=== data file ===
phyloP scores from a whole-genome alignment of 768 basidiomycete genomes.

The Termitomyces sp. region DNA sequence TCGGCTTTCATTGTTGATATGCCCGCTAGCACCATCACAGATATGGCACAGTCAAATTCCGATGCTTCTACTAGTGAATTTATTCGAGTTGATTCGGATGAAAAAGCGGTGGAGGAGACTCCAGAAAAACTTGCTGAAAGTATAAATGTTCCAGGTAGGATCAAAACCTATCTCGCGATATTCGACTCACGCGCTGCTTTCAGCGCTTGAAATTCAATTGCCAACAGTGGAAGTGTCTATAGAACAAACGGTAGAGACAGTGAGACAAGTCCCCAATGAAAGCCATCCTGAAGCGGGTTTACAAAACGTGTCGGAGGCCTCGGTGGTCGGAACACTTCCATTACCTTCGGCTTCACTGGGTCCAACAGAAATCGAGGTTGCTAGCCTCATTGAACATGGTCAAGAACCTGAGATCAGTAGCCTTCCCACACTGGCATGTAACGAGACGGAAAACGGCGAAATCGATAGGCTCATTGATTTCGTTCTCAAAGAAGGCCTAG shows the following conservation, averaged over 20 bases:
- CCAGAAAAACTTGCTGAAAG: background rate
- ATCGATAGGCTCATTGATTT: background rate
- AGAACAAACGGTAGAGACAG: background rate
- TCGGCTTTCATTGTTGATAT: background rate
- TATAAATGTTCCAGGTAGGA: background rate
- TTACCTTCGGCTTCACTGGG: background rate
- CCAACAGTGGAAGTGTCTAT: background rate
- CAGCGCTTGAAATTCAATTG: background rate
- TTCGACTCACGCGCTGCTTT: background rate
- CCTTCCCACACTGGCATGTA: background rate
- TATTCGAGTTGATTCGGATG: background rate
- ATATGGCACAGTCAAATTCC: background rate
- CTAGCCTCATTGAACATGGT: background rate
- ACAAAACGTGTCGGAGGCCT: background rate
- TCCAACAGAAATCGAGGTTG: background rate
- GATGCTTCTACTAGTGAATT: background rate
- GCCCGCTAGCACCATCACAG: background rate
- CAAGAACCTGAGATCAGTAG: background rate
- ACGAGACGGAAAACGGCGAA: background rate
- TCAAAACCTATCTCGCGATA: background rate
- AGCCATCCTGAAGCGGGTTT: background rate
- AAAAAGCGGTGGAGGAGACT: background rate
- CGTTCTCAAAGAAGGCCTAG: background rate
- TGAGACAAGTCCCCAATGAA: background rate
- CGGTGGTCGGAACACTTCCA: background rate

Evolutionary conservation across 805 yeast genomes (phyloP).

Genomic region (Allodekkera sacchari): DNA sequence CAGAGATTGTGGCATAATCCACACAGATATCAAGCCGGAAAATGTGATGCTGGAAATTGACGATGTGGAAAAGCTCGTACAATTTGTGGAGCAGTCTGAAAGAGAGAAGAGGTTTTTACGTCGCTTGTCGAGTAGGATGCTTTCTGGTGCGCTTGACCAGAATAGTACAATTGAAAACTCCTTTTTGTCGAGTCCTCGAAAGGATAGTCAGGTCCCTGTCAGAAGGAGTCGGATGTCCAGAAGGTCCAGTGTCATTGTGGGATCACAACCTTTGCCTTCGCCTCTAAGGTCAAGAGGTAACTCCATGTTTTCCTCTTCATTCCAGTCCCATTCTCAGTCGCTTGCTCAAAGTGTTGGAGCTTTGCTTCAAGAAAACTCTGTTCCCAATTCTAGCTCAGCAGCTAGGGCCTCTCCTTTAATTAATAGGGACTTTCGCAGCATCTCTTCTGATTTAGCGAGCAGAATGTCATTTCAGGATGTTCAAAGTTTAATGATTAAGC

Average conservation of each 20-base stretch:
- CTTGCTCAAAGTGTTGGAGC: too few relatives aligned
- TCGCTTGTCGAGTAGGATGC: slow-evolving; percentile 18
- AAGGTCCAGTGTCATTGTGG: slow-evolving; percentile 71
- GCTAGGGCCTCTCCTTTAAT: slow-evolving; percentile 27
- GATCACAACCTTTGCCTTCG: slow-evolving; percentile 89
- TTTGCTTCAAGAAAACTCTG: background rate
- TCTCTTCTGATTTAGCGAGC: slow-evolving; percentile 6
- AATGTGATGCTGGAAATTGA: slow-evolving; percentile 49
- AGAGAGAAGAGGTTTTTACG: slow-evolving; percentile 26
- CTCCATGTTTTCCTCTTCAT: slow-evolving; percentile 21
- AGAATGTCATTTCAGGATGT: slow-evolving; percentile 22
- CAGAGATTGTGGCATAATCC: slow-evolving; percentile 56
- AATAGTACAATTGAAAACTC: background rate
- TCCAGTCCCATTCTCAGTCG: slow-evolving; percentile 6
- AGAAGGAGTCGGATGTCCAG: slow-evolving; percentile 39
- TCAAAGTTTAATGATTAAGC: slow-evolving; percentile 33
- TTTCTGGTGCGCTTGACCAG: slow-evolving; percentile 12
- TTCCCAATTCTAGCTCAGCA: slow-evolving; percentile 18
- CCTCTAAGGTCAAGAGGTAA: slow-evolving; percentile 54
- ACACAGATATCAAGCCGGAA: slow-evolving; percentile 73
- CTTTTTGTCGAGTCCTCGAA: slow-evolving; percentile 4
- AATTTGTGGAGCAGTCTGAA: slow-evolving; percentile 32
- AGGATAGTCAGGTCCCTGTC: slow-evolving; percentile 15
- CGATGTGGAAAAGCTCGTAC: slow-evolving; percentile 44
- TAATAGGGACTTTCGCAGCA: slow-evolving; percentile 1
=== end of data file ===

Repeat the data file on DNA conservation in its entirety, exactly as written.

phyloP scores from a whole-genome alignment of 768 basidiomycete genomes.

The Termitomyces sp. region DNA sequence TCGGCTTTCATTGTTGATATGCCCGCTAGCACCATCACAGATATGGCACAGTCAAATTCCGATGCTTCTACTAGTGAATTTATTCGAGTTGATTCGGATGAAAAAGCGGTGGAGGAGACTCCAGAAAAACTTGCTGAAAGTATAAATGTTCCAGGTAGGATCAAAACCTATCTCGCGATATTCGACTCACGCGCTGCTTTCAGCGCTTGAAATTCAATTGCCAACAGTGGAAGTGTCTATAGAACAAACGGTAGAGACAGTGAGACAAGTCCCCAATGAAAGCCATCCTGAAGCGGGTTTACAAAACGTGTCGGAGGCCTCGGTGGTCGGAACACTTCCATTACCTTCGGCTTCACTGGGTCCAACAGAAATCGAGGTTGCTAGCCTCATTGAACATGGTCAAGAACCTGAGATCAGTAGCCTTCCCACACTGGCATGTAACGAGACGGAAAACGGCGAAATCGATAGGCTCATTGATTTCGTTCTCAAAGAAGGCCTAG shows the following conservation, averaged over 20 bases:
- CCAGAAAAACTTGCTGAAAG: background rate
- ATCGATAGGCTCATTGATTT: background rate
- AGAACAAACGGTAGAGACAG: background rate
- TCGGCTTTCATTGTTGATAT: background rate
- TATAAATGTTCCAGGTAGGA: background rate
- TTACCTTCGGCTTCACTGGG: background rate
- CCAACAGTGGAAGTGTCTAT: background rate
- CAGCGCTTGAAATTCAATTG: background rate
- TTCGACTCACGCGCTGCTTT: background rate
- CCTTCCCACACTGGCATGTA: background rate
- TATTCGAGTTGATTCGGATG: background rate
- ATATGGCACAGTCAAATTCC: background rate
- CTAGCCTCATTGAACATGGT: background rate
- ACAAAACGTGTCGGAGGCCT: background rate
- TCCAACAGAAATCGAGGTTG: background rate
- GATGCTTCTACTAGTGAATT: background rate
- GCCCGCTAGCACCATCACAG: background rate
- CAAGAACCTGAGATCAGTAG: background rate
- ACGAGACGGAAAACGGCGAA: background rate
- TCAAAACCTATCTCGCGATA: background rate
- AGCCATCCTGAAGCGGGTTT: background rate
- AAAAAGCGGTGGAGGAGACT: background rate
- CGTTCTCAAAGAAGGCCTAG: background rate
- TGAGACAAGTCCCCAATGAA: background rate
- CGGTGGTCGGAACACTTCCA: background rate

Evolutionary conservation across 805 yeast genomes (phyloP).

Genomic region (Allodekkera sacchari): DNA sequence CAGAGATTGTGGCATAATCCACACAGATATCAAGCCGGAAAATGTGATGCTGGAAATTGACGATGTGGAAAAGCTCGTACAATTTGTGGAGCAGTCTGAAAGAGAGAAGAGGTTTTTACGTCGCTTGTCGAGTAGGATGCTTTCTGGTGCGCTTGACCAGAATAGTACAATTGAAAACTCCTTTTTGTCGAGTCCTCGAAAGGATAGTCAGGTCCCTGTCAGAAGGAGTCGGATGTCCAGAAGGTCCAGTGTCATTGTGGGATCACAACCTTTGCCTTCGCCTCTAAGGTCAAGAGGTAACTCCATGTTTTCCTCTTCATTCCAGTCCCATTCTCAGTCGCTTGCTCAAAGTGTTGGAGCTTTGCTTCAAGAAAACTCTGTTCCCAATTCTAGCTCAGCAGCTAGGGCCTCTCCTTTAATTAATAGGGACTTTCGCAGCATCTCTTCTGATTTAGCGAGCAGAATGTCATTTCAGGATGTTCAAAGTTTAATGATTAAGC

Average conservation of each 20-base stretch:
- CTTGCTCAAAGTGTTGGAGC: too few relatives aligned
- TCGCTTGTCGAGTAGGATGC: slow-evolving; percentile 18
- AAGGTCCAGTGTCATTGTGG: slow-evolving; percentile 71
- GCTAGGGCCTCTCCTTTAAT: slow-evolving; percentile 27
- GATCACAACCTTTGCCTTCG: slow-evolving; percentile 89
- TTTGCTTCAAGAAAACTCTG: background rate
- TCTCTTCTGATTTAGCGAGC: slow-evolving; percentile 6
- AATGTGATGCTGGAAATTGA: slow-evolving; percentile 49
- AGAGAGAAGAGGTTTTTACG: slow-evolving; percentile 26
- CTCCATGTTTTCCTCTTCAT: slow-evolving; percentile 21
- AGAATGTCATTTCAGGATGT: slow-evolving; percentile 22
- CAGAGATTGTGGCATAATCC: slow-evolving; percentile 56
- AATAGTACAATTGAAAACTC: background rate
- TCCAGTCCCATTCTCAGTCG: slow-evolving; percentile 6
- AGAAGGAGTCGGATGTCCAG: slow-evolving; percentile 39
- TCAAAGTTTAATGATTAAGC: slow-evolving; percentile 33
- TTTCTGGTGCGCTTGACCAG: slow-evolving; percentile 12
- TTCCCAATTCTAGCTCAGCA: slow-evolving; percentile 18
- CCTCTAAGGTCAAGAGGTAA: slow-evolving; percentile 54
- ACACAGATATCAAGCCGGAA: slow-evolving; percentile 73
- CTTTTTGTCGAGTCCTCGAA: slow-evolving; percentile 4
- AATTTGTGGAGCAGTCTGAA: slow-evolving; percentile 32
- AGGATAGTCAGGTCCCTGTC: slow-evolving; percentile 15
- CGATGTGGAAAAGCTCGTAC: slow-evolving; percentile 44
- TAATAGGGACTTTCGCAGCA: slow-evolving; percentile 1